31      In that context, the applicant states that it decided not to make a formal approach to the Commission in order to reach agreement with it as regards payment of instalments, as even paying the fine by instalments would not prevent its insolvency. It also states that while it is true that the Commission offered it the possibility of not paying the fine if it provided the Commission with a bank guarantee, it would however have had no chance of obtaining such a guarantee from any bank whatsoever. The local banks know the situation very well and completely understand the consequences of the imposition of the fine. Thus, immediately after publication of the contested decision, a member of one of the largest groups of Slovak banks terminated cooperation on the advanced financing of its book debts and stopped negotiations on the possible factoring in relation to its suppliers. Another factoring institution made the extension of its contractual relations with the applicant beyond 30 September 2009 conditional on obtaining the suspension of the enforcement of the contested decision, and a Slovak bank demanded a higher guarantee. The same applied to foreign banks, who would follow the local banks by refusing the applicant financial support. A foreign company thus withdrew its offer of credit insurance. Nevertheless, the applicant states that it is not in possession of written proof to support its assertions, with the exception of the email regarding withdrawal of credit insurance.

32      With regard to the possibility of financing by the parent company, the applicant states that its sole shareholder, Disor Holdings, established in Cyprus, does not have sufficient funds to guarantee payment of the fine imposed. In order to carry out its rescue, Disor Holdings would have to increase the applicant’s registered capital by at least SKK (Slovak Crowns) 400 000 000 (approximately EUR 13 278 000). Therefore, along with the fine imposed by the Commission, Disor’s commitment to the applicant would amount to almost SKK 1 000 000 000 (approximately EUR 33 000 000). Disor Holdings could not therefore make or guarantee such an investment.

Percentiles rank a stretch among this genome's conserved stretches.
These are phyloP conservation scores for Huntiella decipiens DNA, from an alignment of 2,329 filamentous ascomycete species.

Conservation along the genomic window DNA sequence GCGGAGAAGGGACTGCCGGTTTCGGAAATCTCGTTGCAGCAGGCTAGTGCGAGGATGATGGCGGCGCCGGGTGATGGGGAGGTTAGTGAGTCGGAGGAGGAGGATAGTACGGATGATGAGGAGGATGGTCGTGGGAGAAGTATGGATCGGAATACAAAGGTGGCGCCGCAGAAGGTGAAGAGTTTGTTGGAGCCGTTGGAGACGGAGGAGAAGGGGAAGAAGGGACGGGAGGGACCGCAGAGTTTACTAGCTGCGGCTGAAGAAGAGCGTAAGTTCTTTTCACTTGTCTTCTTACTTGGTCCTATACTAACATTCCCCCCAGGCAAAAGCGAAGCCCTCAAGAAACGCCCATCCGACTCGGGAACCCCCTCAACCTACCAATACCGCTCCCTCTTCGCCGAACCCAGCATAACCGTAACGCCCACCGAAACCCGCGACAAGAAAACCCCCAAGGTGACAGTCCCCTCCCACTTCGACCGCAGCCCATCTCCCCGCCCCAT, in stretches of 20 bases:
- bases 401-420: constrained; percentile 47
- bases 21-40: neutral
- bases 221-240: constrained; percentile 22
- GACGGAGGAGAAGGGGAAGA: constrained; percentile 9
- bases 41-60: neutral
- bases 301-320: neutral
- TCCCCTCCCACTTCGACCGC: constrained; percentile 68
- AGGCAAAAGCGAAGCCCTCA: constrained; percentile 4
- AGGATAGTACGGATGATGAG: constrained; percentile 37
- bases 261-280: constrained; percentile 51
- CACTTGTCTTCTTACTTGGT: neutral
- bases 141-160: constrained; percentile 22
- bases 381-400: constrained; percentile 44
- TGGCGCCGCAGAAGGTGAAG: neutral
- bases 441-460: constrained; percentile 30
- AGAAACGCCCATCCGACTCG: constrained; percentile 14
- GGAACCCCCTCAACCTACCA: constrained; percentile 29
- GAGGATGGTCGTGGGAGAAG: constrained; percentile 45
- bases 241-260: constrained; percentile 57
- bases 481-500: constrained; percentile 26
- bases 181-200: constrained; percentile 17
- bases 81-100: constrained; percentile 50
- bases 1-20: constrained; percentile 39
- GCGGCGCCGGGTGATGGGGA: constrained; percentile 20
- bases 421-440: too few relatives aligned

33      The applicant adds that it cannot offer any security for payment of the fine. All of the major assets of the company, including the buildings on which the production facilities are located, all relevant technology and machinery and all book debts have been secured in favour of the major Slovak banking and financing institutions. All that information is publicly available in the Slovak Central Notaries Register or Land Register. The applicant states that it could provide the Court, on request, with a complete description of all the secured assets.

34      The Commission responds that the applicant has failed to establish urgency.

 Assessment by the judge hearing the application for interim measures

35      In the circumstances of the case, it should first be examined whether the condition as to urgency is satisfied.

36      In that regard, it should be borne in mind that the urgency of an application for interim measures must be assessed on the basis of the need for an interlocutory order in order to prevent serious and irreparable harm being caused to the party requesting the interim measures. That party must prove that it cannot wait for the outcome of the main proceedings without having to suffer harm of that kind (see orders of the President of the Court of First Instance in Case T‑151/01 R Duales System Deutschland v Commission [2001] ECR II‑3295, paragraph 187, and of 25 April 2008 in Case T‑41/08 R Vakakis v Commission, not published in the ECR, paragraph 52 and the case-law cited).

37      The harm alleged must be certain or, at the very least, established with a sufficient degree of probability, the applicant being required to prove the facts forming the basis of its claim that such harm is likely. Purely hypothetical harm, based on future and uncertain events, cannot justify the granting of interim measures (see, to that effect, order of the President of the Court of Justice in Case C‑335/99 P(R) HFB and Others v Commission [1999] ECR I‑8705, paragraph 67; orders of the President of the Court of First Instance in Case T‑241/00 R Le Canne v Commission [2001] ECR II‑37, paragraph 37, and in Joined Cases T‑195/01 R and T‑207/01 R Government of Gibraltar v Commission [2001] ECR II‑3915, paragraph 101).

38      In addition, the circumstances capable of justifying urgency must, in principle, be proved on the basis of matters of fact or of law prevailing at the time when the application for interim measures was lodged, as set out in the application (order of the President of the Court of First Instance of 23 January 2009 in Case T‑352/08 R Pannon Hőerőmű v Commission, not published in the ECR, paragraph 29). It is settled case‑law that an application for interim measures must be sufficient to enable the defendant to submit its observations and the judge hearing the application to rule on that application, where necessary, without other supporting information, the essential elements of fact and law on which it is founded being set out in the application for interim measures itself (orders of the President of the Court of First Instance in the following cases: Case T‑236/00 R Stauner and Others v Parliament and Commission [2001] ECR II‑15, paragraph 34; Case T‑306/01 R Aden and Others v Council and Commission [2002] ECR II‑2387, paragraph 52: and Case T‑85/05 R Dimos Ano Liosion and Others v Commission [2005] ECR II‑1721, paragraph 37).